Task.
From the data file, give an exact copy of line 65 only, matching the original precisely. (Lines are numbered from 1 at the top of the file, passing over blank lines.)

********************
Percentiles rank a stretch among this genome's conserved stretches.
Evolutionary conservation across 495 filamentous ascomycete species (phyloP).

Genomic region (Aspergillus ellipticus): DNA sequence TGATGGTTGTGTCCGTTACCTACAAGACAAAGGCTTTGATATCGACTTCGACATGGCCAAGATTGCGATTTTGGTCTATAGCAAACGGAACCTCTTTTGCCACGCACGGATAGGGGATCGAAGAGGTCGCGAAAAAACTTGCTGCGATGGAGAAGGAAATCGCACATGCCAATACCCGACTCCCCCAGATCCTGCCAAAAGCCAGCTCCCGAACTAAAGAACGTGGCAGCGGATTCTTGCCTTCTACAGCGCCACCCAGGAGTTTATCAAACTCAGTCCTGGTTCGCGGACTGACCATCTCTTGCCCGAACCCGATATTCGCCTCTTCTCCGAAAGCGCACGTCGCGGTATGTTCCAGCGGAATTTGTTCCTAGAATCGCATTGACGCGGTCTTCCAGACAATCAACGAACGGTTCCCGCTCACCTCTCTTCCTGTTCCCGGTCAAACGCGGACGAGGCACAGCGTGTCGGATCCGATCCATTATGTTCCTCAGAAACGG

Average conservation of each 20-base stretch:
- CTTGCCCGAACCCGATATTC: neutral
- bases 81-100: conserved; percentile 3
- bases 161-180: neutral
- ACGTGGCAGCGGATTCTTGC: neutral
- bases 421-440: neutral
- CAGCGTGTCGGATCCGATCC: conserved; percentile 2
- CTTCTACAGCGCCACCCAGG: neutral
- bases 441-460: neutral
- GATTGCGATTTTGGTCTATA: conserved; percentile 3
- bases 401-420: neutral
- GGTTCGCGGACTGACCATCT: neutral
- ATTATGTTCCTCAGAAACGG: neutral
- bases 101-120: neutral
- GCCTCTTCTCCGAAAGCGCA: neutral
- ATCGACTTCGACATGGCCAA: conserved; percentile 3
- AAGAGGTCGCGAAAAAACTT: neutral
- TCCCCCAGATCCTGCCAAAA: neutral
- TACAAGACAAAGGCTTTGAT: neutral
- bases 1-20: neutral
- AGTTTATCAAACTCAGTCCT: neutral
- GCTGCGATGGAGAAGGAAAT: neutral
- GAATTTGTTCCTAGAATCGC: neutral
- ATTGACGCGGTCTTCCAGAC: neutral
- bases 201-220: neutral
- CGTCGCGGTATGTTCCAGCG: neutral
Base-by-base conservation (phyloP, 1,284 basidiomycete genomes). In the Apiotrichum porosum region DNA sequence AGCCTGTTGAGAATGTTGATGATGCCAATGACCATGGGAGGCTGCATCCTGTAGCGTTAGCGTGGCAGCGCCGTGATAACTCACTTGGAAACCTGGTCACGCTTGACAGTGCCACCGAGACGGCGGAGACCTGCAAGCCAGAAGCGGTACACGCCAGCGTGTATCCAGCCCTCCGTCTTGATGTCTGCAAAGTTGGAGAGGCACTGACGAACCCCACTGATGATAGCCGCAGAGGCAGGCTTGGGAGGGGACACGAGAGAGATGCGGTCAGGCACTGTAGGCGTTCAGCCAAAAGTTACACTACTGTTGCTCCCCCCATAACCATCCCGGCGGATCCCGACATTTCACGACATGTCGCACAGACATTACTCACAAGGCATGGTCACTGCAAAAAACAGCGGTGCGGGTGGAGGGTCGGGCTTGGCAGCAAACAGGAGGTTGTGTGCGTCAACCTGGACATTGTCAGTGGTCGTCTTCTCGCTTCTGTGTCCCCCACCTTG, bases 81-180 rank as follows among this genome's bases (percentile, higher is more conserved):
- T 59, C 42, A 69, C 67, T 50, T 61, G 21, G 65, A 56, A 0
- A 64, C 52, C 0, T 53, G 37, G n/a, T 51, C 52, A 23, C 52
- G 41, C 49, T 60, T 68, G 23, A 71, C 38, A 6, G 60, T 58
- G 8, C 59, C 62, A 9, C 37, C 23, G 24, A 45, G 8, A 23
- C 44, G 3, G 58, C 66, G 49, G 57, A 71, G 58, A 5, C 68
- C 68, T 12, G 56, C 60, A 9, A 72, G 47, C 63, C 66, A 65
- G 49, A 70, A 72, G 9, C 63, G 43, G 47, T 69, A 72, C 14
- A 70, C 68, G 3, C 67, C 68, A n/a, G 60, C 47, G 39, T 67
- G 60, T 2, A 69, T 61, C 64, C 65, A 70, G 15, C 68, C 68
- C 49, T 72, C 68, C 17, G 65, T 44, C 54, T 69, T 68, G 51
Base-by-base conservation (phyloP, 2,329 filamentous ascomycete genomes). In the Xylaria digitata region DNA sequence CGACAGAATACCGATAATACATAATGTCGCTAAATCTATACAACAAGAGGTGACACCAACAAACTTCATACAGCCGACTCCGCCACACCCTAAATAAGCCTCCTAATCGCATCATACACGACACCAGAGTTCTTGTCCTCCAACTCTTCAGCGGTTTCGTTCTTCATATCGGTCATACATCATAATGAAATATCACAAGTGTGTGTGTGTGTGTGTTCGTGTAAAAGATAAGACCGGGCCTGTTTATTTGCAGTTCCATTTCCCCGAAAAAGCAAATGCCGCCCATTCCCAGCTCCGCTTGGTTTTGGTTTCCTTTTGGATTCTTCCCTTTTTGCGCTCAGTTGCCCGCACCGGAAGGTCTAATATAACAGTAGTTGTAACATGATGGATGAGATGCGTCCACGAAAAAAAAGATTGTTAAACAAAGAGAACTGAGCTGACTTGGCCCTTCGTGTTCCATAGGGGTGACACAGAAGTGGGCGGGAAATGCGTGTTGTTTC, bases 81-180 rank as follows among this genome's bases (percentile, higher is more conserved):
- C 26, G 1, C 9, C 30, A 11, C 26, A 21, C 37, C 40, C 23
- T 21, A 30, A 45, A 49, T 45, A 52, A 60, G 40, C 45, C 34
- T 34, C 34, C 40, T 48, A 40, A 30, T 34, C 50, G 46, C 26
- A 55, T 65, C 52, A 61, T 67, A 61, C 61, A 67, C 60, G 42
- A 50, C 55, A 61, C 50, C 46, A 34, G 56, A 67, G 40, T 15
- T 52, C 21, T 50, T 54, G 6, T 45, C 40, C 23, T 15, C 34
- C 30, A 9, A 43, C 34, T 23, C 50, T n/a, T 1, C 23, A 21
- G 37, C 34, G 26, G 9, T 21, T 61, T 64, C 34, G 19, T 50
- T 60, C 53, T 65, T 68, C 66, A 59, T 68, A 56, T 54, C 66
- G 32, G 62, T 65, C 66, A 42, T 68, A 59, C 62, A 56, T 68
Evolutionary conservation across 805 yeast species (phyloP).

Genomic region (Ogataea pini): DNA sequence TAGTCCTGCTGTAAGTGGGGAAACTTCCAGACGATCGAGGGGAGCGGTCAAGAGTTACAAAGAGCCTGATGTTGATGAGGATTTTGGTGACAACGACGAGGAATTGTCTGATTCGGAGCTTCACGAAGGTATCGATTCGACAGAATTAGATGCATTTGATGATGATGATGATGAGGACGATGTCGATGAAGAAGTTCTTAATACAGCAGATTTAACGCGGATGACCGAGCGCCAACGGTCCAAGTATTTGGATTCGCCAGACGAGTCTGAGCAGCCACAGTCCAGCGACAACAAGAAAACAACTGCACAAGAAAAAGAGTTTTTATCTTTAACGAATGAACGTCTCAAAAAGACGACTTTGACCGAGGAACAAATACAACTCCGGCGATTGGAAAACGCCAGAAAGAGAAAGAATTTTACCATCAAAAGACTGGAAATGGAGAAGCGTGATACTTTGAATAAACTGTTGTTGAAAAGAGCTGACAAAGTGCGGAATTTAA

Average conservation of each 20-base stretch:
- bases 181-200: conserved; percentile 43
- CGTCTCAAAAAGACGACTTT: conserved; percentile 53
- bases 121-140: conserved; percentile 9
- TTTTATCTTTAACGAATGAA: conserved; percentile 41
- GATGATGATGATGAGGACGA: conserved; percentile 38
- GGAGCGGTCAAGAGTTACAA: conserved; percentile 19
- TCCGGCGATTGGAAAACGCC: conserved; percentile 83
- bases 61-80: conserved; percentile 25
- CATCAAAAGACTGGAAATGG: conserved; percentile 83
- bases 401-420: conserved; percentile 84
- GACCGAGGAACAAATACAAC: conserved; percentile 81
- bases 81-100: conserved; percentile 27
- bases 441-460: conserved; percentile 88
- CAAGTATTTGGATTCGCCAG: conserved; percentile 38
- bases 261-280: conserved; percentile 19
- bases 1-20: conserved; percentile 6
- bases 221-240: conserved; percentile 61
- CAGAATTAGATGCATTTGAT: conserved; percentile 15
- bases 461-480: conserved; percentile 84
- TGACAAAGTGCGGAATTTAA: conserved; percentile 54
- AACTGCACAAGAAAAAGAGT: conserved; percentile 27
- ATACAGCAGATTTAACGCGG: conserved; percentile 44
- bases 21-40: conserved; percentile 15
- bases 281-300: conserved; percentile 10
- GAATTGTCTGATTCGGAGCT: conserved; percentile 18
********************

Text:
- GACCGAGGAACAAATACAAC: conserved; percentile 81